Visual Culture of Early-Modern Japan

Key information

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Module code
FHEQ Level

Module overview

The course is equally open to those with and without previous knowledge of Japanese art and history. Knowledge of the Japanese language is not required. The course is structured as follows:

Orthodoxy : The orthodox traditions in art and culture will be examined. This will include examination of the official Kano School (hereditary Painters-in-Attendance on the Shôgun), their organisational structure, styles and systems of patronage. The structure of the City of Edo (the Shogunal seat of power), its layout, urban planning and architecture will also be looked at. The Shogunal mausoleum at Nikkô will be studied as will other government-run temples. The iconography of Confucianism will be reviewed. The first term will conclude with a look at non-governmental orthodoxies, such as popular religion (its iconography and architecture) and at the Obaku School (an officially sponsored but highly popularist Buddhist sect), and at townspeople's discipline in the form of the tea ceremony, and of widely followed illustrated manners.

Forces of Opposition : The second term will examine anti-orthodoxies in the visual sphere. Both deliberate antagonism in the form of satires and lampoons, and more escapist forms of opposition will be covered. Individual weeks will be devoted to such areas as: the nanga artists (literati), who believed in losing themselves in culture; the Kyoto eccentrics, who opted for madness. The liminal world of popular entertainment, and the kabuki theatre will be inspected. The second half of the term will assess the popular tradition of the towns, particularly that part of it that came to be known as the 'Floating World'; the tradition of prints; a look at 'floating-world' fashions will bring the term to a close.

The Larger World : Japan became forcefully aware of the larger world outside its borders during the 18th Century. We will also cover the intrusion of the West (principally Holland), and the diplomatic missions to Japan of Korea (both had profound effects on artistic style and practice). We will conclude the year with a look at the New Orthodoxy of Maruyama Okyo and Tani Buncho and their schools, and finally at the Kansei Reforms instigated in the late 1780s by Matsudaira Sadanobu in an attempt to break the back of heterodoxy in popular culture.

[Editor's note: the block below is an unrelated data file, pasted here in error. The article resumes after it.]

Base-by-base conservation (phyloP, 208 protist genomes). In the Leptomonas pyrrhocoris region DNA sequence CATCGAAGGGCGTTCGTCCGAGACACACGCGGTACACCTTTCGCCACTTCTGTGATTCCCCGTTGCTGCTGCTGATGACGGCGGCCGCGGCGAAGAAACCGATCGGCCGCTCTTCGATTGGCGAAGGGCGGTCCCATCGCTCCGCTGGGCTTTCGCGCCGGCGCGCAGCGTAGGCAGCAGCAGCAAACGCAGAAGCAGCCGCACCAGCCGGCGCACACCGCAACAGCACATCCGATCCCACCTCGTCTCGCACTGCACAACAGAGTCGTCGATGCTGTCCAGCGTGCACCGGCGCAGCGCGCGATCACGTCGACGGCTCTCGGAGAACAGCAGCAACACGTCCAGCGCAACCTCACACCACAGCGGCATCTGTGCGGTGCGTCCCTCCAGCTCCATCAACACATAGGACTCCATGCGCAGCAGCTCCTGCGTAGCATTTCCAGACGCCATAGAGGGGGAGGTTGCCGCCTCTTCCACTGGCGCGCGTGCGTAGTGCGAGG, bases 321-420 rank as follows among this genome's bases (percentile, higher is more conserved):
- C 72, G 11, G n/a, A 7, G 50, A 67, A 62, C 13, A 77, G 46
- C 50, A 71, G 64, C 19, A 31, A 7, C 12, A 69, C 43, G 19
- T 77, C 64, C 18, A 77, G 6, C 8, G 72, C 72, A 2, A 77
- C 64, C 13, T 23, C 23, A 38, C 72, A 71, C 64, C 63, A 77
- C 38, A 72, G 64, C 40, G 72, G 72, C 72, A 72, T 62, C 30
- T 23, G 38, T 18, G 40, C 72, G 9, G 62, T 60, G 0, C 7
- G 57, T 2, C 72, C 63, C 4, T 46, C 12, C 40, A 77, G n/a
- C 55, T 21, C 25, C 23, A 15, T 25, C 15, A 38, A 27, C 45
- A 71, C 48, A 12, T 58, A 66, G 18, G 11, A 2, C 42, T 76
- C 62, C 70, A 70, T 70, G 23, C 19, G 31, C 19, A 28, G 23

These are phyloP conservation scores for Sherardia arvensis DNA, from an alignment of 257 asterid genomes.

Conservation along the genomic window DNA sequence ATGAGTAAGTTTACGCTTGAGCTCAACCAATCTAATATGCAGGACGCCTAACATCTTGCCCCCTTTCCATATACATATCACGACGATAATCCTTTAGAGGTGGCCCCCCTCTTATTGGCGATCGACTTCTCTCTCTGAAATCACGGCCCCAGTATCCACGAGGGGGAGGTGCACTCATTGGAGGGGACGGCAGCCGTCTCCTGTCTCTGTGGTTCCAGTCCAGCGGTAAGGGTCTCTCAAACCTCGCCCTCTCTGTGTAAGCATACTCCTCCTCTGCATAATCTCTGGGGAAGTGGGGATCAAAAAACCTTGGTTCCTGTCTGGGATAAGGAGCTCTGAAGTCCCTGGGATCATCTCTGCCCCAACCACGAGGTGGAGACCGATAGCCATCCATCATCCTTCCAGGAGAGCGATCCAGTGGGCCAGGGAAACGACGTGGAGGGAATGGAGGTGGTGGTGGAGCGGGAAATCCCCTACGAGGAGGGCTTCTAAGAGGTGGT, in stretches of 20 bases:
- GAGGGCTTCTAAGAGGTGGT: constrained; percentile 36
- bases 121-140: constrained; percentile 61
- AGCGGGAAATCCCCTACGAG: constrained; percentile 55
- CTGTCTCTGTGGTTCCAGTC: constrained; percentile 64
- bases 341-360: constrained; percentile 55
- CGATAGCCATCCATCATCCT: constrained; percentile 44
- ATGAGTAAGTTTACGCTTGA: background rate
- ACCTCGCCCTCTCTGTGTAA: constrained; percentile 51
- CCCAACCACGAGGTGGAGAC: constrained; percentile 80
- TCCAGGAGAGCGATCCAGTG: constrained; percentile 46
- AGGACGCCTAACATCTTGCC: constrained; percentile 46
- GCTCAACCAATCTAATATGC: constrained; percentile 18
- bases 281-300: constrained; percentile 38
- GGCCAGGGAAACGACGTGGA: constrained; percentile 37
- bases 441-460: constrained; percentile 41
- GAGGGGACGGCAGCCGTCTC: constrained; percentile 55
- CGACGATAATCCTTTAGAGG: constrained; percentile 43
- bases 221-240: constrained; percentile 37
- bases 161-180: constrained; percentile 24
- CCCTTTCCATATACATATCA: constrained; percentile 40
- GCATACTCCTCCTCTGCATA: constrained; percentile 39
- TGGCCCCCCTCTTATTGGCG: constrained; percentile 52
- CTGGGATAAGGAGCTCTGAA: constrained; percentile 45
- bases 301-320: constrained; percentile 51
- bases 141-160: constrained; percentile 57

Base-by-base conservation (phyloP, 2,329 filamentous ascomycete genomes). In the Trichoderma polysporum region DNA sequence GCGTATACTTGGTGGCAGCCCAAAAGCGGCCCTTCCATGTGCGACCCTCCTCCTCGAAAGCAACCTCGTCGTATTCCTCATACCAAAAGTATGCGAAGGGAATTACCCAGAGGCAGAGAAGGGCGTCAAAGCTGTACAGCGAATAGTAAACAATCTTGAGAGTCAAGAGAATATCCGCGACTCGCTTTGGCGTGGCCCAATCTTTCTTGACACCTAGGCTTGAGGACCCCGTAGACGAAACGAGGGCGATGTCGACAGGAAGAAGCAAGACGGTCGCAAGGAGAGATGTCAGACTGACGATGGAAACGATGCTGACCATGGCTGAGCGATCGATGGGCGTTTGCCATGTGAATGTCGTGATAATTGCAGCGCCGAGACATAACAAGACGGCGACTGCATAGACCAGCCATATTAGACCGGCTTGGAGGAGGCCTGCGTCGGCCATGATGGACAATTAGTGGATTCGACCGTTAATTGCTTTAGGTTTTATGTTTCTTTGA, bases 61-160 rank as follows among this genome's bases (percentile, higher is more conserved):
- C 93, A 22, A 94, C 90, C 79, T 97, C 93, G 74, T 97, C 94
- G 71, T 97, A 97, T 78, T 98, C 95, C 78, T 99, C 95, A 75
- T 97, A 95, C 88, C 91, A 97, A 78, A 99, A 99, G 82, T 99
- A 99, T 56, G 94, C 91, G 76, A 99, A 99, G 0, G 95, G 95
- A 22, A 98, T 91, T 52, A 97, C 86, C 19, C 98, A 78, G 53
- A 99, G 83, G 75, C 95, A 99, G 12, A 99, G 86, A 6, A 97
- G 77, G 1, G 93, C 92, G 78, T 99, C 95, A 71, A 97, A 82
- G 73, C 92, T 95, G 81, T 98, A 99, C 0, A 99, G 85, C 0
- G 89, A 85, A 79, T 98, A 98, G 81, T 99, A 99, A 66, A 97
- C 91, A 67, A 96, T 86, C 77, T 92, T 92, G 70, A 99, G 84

Objectives and learning outcomes of the module

At the end of the course, a student should be able to demonstrate …

  • that he/she has acquired a solid knowledge of the major artistic movements, schools and personalities in the arts of Eighteenth-century Japan, and to situate these within a broader context of power and authority;
  • that via the case study of Eighteenth-century Japan he/she has become able to consider definitions of art, and how they are not constant over time, nor across space;
  • that he/she has acquired the skills needed to formulate a art-historical argument, to assemble the material necessary to support it, and to organise it in a coherent and persuasive way.

Method of assessment


  • One 750 word discussion paper (worth 10%)
  • One 1,500 word essay (worth 20%)
  • One 1,700-1,900 word essay (worth 20%)
  • One three hour exam (worth 50%)


  • One 1,000 word discussion paper (worth 10%)
  • One 1,800 word essay (worth 20%)
  • One 2,000-2,200 word essay (worth 20%)
  • One three hour exam (worth 50%)

Suggested reading

  • Screech, T., The Shogun's Painted Culture: Fear and Creativity in the Japanese States, 1760-1829 Seen and Unseen (London, 2000)
  • Ooms H, Tokugawa Ideology (Princeton, 1985)
  • Smith H, Hokusai: One Hundred Views of Mount Fuji (New York, 1980)
  • Najita, T. (ed.), Japanese Thought in the Tokugawa Period (Chicago, 1978)


Important notice regarding changes to programmes and modules